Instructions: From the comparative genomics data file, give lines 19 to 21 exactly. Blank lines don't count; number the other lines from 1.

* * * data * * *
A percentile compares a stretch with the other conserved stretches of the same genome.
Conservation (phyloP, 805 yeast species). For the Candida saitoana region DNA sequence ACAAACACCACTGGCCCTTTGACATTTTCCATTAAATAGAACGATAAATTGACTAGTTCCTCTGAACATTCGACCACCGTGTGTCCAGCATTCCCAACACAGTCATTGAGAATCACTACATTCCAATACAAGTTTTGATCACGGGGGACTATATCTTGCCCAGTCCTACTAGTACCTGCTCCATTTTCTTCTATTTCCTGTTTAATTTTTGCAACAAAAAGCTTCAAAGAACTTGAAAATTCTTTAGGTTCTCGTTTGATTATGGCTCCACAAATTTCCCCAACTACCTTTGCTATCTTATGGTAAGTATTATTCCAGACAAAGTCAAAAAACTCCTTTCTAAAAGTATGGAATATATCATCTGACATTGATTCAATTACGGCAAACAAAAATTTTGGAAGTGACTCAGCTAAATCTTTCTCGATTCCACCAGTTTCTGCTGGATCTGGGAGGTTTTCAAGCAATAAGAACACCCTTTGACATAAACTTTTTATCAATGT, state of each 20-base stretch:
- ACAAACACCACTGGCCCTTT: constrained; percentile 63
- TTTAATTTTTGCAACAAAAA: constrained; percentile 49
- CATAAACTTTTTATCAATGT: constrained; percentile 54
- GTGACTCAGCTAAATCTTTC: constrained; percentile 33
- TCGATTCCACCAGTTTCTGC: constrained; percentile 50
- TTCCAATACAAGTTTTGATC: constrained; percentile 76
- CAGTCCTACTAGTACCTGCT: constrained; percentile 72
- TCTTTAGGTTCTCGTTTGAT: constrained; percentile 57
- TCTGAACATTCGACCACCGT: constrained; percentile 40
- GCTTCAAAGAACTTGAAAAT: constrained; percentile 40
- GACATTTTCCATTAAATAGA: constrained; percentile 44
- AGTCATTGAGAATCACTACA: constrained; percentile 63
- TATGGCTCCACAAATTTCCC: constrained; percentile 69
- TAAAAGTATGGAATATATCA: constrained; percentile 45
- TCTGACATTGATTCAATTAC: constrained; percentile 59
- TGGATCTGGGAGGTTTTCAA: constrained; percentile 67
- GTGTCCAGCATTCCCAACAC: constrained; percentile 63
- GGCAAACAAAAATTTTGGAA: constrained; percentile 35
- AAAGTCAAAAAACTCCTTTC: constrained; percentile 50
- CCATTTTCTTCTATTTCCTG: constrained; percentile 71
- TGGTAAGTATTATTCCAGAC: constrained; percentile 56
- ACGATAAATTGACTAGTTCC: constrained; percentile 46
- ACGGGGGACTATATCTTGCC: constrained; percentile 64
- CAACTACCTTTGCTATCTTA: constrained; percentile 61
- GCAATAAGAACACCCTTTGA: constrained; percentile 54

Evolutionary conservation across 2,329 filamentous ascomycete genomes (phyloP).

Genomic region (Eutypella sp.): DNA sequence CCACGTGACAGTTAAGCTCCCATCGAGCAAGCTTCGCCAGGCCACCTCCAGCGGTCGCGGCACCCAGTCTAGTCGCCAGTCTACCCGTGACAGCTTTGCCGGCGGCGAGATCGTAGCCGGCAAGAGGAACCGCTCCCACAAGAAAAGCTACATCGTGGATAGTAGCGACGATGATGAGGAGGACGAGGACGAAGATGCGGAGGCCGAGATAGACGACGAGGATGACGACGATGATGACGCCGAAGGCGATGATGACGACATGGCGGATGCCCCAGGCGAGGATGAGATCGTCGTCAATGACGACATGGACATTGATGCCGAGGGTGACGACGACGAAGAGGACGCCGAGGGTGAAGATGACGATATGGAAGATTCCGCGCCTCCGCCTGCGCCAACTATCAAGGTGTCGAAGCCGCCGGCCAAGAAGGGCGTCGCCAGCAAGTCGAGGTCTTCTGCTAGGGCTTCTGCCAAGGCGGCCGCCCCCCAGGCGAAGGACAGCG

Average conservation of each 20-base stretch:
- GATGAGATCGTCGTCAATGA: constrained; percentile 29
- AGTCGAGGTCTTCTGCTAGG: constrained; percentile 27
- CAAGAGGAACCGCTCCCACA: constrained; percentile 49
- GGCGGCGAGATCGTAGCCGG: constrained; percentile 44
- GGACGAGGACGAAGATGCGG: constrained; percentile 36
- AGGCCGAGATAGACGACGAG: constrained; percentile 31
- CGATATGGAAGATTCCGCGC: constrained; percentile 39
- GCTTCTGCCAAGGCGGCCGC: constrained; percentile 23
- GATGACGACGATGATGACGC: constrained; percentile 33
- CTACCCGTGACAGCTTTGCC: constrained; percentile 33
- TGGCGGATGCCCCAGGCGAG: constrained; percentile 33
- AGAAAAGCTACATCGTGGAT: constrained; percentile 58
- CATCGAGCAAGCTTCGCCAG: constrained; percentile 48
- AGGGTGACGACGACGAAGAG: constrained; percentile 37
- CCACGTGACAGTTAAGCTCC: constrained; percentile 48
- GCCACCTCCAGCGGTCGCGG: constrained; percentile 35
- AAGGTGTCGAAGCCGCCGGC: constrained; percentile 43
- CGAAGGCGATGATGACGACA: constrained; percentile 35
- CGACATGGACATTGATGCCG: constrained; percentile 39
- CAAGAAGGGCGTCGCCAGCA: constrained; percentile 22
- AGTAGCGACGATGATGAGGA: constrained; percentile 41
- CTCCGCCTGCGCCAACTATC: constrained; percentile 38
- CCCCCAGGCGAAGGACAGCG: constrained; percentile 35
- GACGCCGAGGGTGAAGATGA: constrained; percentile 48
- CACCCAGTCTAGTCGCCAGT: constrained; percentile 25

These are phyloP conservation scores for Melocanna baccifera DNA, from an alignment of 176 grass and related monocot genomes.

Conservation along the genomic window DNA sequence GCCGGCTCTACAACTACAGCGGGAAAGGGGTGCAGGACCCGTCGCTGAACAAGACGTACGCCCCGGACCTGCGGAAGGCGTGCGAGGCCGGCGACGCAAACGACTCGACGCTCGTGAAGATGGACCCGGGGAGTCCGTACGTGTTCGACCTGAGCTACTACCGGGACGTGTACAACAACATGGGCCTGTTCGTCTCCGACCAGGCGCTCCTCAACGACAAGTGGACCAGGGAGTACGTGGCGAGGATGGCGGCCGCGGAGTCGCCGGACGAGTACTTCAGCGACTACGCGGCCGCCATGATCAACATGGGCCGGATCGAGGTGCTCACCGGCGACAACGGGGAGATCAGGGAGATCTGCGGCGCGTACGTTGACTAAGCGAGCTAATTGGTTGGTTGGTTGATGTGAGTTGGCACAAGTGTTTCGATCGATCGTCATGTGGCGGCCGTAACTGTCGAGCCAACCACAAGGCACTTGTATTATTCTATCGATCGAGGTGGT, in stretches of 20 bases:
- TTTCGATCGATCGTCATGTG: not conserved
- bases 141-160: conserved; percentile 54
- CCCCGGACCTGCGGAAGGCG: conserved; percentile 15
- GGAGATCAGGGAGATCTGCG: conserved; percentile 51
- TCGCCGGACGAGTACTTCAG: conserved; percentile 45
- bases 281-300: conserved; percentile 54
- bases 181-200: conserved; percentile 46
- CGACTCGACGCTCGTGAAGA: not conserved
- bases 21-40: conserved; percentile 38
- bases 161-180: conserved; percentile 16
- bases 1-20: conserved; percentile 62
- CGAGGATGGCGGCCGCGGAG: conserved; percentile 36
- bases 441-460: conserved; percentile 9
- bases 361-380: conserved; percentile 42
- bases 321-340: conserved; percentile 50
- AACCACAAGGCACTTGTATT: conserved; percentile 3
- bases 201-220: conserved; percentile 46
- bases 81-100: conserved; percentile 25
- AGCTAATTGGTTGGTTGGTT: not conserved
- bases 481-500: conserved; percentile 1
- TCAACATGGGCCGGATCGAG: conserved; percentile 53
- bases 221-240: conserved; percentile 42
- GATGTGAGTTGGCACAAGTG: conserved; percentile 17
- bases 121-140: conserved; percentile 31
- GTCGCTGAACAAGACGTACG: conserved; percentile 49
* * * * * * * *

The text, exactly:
- GTGTCCAGCATTCCCAACAC: constrained; percentile 63
- GGCAAACAAAAATTTTGGAA: constrained; percentile 35
- AAAGTCAAAAAACTCCTTTC: constrained; percentile 50